getout 46and as she sashays out of the room, her generally ersatz punk pictures, one screams about fashionista pigs

getout 47as he descends the stair, we get a better look at the black picture, it is a cliff, like at an Italian lake. I suppose it is too much to expect that it is visually related to the hilltop houses in the Giorgione picture in the dining room, but it does have visual similarity, and usually these pictures refer to Lake Nemi and places like that, so there is, at least for me, a vibe of the Golden Bough, and a rite of fight for human sacrifice

getout 49this John Robert Cozzens is the type of thing I am thinking about, this is a house on a cliff where sacrifical things happen, transposed to the suburbs

getout 50In this confrontation he is entirely encircled by the closing circle of the cult, the patriarch

getout 51the current cult leader presiding preacherly over the mantel, under another painting of a scene

getout 52the blue boy, but reversed

getout 53and, then, from this spin, the movie’s worst twist, and betrayal, hers, she has delivered him, like the little girl in The Wicker Man(1973), to his sacrifice, and now he is trapped, same plot, same situation, same result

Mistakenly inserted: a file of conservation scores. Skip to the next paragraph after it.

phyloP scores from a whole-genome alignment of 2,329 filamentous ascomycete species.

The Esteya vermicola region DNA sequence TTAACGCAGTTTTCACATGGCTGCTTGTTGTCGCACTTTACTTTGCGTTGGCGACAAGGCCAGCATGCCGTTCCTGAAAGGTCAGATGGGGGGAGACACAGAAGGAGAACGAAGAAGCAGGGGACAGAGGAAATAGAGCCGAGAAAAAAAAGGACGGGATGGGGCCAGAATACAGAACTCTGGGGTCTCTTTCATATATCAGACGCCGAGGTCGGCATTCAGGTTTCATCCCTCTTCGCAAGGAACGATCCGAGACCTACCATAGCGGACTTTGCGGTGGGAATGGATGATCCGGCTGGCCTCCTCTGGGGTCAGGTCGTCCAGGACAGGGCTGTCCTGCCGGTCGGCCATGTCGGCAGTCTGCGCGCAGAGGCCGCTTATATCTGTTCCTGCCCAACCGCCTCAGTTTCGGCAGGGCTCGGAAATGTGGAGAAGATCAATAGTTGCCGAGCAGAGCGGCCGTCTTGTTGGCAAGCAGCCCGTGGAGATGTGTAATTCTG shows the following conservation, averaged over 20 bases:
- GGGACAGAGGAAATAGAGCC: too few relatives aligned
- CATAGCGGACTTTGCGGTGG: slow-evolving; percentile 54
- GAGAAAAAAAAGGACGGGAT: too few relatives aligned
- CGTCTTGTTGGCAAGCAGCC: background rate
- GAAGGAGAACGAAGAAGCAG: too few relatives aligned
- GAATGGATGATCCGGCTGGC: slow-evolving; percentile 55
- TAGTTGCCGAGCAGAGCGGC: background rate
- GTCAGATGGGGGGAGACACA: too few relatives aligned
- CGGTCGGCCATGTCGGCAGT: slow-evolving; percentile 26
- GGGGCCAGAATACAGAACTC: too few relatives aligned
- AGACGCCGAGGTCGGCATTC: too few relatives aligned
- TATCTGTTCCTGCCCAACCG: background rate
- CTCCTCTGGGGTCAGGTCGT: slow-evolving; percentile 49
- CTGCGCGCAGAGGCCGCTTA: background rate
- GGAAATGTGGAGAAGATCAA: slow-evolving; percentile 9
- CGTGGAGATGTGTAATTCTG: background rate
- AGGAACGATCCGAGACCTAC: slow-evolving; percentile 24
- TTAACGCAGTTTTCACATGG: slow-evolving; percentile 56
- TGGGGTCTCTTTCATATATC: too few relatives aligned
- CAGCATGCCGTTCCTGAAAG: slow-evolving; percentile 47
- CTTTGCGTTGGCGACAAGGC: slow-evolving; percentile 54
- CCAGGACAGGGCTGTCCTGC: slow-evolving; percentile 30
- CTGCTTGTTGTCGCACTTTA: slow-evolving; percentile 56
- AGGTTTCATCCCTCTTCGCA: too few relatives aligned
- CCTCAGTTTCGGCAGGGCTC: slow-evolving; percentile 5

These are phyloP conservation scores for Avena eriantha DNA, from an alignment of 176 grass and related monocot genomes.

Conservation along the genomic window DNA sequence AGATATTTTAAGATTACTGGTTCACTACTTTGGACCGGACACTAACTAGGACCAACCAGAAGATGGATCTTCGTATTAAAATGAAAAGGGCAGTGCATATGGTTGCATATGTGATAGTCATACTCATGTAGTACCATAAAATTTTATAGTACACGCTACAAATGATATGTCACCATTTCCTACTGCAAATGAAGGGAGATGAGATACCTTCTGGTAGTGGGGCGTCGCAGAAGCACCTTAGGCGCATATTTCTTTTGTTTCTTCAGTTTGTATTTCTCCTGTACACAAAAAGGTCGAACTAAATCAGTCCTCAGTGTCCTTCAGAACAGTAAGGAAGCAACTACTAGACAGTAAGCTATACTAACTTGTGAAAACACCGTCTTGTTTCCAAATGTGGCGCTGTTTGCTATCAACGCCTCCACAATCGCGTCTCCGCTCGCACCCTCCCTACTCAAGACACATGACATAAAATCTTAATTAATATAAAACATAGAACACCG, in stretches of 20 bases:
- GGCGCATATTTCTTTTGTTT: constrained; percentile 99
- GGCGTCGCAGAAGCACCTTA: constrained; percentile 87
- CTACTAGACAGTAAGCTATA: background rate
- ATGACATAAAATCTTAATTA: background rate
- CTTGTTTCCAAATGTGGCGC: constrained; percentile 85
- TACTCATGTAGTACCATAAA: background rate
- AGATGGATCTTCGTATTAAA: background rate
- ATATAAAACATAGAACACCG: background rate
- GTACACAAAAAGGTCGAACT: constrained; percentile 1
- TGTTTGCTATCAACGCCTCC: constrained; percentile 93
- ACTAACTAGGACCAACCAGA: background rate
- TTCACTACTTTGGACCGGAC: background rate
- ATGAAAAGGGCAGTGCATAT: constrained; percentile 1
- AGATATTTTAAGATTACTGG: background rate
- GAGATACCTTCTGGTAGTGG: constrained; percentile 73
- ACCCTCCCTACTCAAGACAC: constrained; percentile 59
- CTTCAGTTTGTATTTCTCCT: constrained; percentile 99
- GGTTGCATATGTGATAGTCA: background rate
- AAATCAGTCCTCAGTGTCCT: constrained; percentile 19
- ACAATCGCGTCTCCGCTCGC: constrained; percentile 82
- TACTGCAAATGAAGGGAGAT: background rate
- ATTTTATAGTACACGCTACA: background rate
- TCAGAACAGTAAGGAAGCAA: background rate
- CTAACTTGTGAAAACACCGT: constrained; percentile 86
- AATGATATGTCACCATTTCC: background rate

getout 54Thus, pictures have signalled the entire way, like breadcrumbs set out before the viewer, that this is a cult, it was created by the grandfather in the modern era, a bitter Olympian loser who found solace in eugenics theory and a rationale to attack the race of the man who beat him, Jesse Owens, to then prey, in their established modus operandi, on black people, to harvest body parts, in a ritual meeting of human sacrifice held each May 26, just like The Wicker Man, to meet and greet, then auction off the chosen donor subject, and then abduct and hypnotize, bind and commit transfer surgery on him, in an operation that will help the highest bidder at the slave auction recoup losses due to falling body parts to hopefully become eternal. In Part 2 of this note, I will detail the pictorial devices made use of to depict the actual ritual event in the medical underworld of this classic plantation home.

Part 2: Entering and exiting the ritual ‘sunken place’ in Get Out (2017). To follow.